The ‘Chocolate Cherry’ sunflowers I am growing on the roof are just starting to produce flower heads and we are waiting with bated breath hoping they get a chance to open before those rascally raccoons figure them for something tasty or worth shredding to bits. I’ll be sure to take more photos if they make it that far.
I’m very proud to have co-produced the cover photograph for the Brooklyn Botanic Garden’s “Community Gardening” guide alongside my partner Davin Risk. Yep, that’s my soiled hand and a bouquet of sage held up at our own Parkdale Community Beer Garden. There are four varieties of sage in that photo which I continue to harvest in droves this year.
But I digress. You might be familar with the Brooklyn Botanic’s guides on a whole host of gardening topics from growing natives to food gardening. This latest guide provides a closer look at the ins and out of community gardening, including hands-on tips for getting started and a case study section profiling several inspiring urban gardens.
If you’re looking to start a community garden but don’t know where to begin I would also suggest “How Does Our Garden Grow? A Guide to Community Garden Success” written by Laura Berman and published by Foodshare.
My friends and I stood on the roof the other night watching a pair of young raccoons climb around and perform all kinds of amazing acrobatics on the building next door. I kept reminding them that we needed to scare the raccoons off not encourage them since I am now positive these two are the culprits that have been gorging on my ripe tomatoes every night for the last week. I threw a hot pepper in the general direction of this one, thinking that would somehow deter it (?) Instead it started playing with the pepper, rolling onto its back and passing the pepper between its paws. Everyone thought that was very adorable and funny. I just kept thinking about my tomatoes. Sure enough, more were missing that next morning!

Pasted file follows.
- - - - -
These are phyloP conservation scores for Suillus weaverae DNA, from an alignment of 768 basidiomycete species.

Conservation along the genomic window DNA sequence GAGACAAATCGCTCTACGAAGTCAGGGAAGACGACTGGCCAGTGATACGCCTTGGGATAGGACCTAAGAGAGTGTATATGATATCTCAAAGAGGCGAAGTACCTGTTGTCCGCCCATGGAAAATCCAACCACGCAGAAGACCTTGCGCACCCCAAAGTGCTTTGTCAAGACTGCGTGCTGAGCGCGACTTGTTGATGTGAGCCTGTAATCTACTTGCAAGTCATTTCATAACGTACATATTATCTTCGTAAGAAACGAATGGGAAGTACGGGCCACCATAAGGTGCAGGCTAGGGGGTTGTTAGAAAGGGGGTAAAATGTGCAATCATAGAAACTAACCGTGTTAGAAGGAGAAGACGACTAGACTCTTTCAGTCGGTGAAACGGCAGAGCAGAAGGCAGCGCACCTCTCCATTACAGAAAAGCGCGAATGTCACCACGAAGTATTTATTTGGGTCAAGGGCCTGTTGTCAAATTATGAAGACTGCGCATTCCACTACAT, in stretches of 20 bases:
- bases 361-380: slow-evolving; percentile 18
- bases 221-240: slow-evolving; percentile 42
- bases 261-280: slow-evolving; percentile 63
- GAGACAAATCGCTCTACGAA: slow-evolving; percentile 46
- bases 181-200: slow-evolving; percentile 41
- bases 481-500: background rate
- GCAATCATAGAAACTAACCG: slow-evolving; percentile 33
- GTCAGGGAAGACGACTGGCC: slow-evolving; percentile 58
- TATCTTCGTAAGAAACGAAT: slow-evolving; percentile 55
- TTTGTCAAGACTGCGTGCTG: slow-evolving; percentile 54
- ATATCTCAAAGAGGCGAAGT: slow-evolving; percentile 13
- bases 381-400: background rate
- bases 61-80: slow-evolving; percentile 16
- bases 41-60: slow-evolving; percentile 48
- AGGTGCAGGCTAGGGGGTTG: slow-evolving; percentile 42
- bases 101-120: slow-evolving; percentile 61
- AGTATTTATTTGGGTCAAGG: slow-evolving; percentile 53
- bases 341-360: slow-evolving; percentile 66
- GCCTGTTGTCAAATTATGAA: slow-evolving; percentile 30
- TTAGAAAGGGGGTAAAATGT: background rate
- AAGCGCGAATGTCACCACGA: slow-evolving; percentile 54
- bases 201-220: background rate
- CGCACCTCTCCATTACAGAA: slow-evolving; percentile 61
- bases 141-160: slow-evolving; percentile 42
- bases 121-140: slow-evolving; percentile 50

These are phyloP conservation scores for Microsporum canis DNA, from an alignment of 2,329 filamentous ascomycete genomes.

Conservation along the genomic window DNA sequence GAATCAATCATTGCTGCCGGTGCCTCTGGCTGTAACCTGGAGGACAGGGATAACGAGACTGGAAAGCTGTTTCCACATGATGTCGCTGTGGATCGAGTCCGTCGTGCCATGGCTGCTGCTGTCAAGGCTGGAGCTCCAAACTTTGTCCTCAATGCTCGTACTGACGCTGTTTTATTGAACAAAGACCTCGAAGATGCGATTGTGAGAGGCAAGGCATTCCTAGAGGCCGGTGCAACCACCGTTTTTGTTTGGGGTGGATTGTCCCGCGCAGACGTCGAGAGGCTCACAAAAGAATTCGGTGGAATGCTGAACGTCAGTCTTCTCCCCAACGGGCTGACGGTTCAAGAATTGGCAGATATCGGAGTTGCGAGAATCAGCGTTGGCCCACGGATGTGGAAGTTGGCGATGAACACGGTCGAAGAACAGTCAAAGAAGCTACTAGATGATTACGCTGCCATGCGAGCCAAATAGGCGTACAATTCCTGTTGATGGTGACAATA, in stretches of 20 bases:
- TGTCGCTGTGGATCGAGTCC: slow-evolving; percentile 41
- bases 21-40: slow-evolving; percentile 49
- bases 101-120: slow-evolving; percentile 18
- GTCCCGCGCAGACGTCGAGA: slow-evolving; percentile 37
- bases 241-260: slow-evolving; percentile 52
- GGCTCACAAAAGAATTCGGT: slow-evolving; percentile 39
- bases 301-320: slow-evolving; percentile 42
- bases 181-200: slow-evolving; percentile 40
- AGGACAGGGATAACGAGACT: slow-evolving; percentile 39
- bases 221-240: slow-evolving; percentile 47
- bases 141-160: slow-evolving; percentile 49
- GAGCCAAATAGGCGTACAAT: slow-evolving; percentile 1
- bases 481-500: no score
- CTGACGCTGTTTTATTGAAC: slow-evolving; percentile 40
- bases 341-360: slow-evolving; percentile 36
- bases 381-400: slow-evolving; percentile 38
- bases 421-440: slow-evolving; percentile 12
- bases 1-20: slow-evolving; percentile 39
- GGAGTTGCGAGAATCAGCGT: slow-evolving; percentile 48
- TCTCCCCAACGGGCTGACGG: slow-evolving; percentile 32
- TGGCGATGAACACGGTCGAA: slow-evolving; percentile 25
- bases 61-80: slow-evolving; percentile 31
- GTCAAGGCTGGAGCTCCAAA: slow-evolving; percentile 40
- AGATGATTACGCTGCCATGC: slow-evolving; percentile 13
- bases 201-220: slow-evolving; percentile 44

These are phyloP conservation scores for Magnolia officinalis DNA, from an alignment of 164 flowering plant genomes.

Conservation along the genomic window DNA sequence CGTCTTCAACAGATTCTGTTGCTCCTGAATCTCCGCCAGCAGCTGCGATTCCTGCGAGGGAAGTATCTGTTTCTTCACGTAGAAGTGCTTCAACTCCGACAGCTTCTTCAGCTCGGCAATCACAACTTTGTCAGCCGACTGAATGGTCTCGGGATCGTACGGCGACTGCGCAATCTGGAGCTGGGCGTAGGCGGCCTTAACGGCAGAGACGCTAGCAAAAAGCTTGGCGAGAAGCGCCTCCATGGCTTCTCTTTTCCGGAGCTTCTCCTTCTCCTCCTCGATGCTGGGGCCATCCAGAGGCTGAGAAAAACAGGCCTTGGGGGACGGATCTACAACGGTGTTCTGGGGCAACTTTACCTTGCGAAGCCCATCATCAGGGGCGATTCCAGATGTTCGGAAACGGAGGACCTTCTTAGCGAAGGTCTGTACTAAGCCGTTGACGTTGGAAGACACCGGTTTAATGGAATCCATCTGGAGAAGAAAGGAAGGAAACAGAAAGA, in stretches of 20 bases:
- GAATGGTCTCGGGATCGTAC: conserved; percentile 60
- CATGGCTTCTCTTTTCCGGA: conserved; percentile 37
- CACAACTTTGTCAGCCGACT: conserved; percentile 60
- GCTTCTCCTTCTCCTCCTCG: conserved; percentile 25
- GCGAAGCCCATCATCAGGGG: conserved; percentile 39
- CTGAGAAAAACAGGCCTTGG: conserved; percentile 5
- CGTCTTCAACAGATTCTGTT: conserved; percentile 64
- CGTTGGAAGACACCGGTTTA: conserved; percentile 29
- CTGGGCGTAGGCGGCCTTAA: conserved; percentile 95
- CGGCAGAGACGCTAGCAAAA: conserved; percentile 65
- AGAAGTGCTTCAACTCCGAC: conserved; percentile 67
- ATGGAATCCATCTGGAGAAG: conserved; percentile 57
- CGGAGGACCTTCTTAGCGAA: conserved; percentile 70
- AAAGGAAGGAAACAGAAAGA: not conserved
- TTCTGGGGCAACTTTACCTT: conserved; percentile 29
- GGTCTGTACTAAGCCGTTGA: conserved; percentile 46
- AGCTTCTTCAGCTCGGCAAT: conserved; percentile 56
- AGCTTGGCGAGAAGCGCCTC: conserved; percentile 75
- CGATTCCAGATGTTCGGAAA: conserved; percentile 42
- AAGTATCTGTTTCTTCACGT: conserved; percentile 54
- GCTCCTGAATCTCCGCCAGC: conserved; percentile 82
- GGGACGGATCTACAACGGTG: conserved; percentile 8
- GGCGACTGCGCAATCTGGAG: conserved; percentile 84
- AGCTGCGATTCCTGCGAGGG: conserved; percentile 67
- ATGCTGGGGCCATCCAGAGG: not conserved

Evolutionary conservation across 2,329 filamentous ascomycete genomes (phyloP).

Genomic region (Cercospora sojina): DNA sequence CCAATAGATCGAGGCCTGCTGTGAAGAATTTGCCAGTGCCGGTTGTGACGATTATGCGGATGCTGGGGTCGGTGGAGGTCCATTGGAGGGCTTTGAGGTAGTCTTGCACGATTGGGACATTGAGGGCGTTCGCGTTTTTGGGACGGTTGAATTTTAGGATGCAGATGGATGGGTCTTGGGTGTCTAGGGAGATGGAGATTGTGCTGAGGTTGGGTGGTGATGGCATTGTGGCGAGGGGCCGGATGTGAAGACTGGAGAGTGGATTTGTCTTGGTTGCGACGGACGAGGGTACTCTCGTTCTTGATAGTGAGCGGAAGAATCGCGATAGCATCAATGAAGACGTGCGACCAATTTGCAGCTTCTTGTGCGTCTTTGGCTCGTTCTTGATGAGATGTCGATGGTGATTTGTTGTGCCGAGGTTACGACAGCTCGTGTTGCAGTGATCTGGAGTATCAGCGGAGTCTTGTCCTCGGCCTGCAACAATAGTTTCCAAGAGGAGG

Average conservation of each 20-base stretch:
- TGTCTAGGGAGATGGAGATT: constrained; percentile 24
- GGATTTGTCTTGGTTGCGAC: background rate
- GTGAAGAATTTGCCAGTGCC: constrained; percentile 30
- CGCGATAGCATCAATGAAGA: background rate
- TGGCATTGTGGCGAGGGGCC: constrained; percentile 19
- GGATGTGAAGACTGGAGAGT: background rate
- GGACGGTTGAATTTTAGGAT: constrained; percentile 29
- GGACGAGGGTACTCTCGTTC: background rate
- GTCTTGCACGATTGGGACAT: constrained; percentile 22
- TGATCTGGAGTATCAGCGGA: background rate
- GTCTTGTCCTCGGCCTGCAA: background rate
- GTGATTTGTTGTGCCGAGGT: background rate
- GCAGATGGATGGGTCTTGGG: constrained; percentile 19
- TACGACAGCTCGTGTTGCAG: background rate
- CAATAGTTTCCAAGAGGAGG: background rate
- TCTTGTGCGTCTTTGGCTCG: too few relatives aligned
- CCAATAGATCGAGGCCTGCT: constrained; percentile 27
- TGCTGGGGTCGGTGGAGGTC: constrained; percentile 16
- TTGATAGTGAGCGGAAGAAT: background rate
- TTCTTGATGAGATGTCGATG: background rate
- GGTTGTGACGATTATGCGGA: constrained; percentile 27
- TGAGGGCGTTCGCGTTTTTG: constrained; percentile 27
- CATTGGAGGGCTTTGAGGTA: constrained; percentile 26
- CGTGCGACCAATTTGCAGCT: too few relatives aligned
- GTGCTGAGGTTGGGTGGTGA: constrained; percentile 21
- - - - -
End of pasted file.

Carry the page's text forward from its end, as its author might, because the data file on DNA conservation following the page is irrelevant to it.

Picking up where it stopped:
Screw those friends. There will not be any tomato sauce for them this year!
Remember when I helped my brother make a container garden on his balcony? Behold, it LIVES!
He’s done really, really well for someone with almost no interest in gardening only a few months ago. I was concerned that I had overwhelmed him with plants through my own enthusiasm and that he wouldn’t be able to go from zero to a hundred like that overnight but he pulled it off and is obviously invested in keeping things alive. Sure, he never did get around to repotting the basil but the fact that they’re not dead yet considering those horribly undersized containers means he is caring for them. He is watering the garden every morning, the tomato is making tomatoes, the peppers are growing lots of peppers, and the herbs look really good.
He loves those herbs. I’d say they are by far his favourite part of the experience based on how much he goes on and on about all the great meals he has made from them. He even has a little stool that he brings outdoors to perch on when harvesting for a meal.
I am crazy proud! It’s almost embarrassing to admit to how much delight I am taking in this. I can’t wait to see how it all unfolds next spring.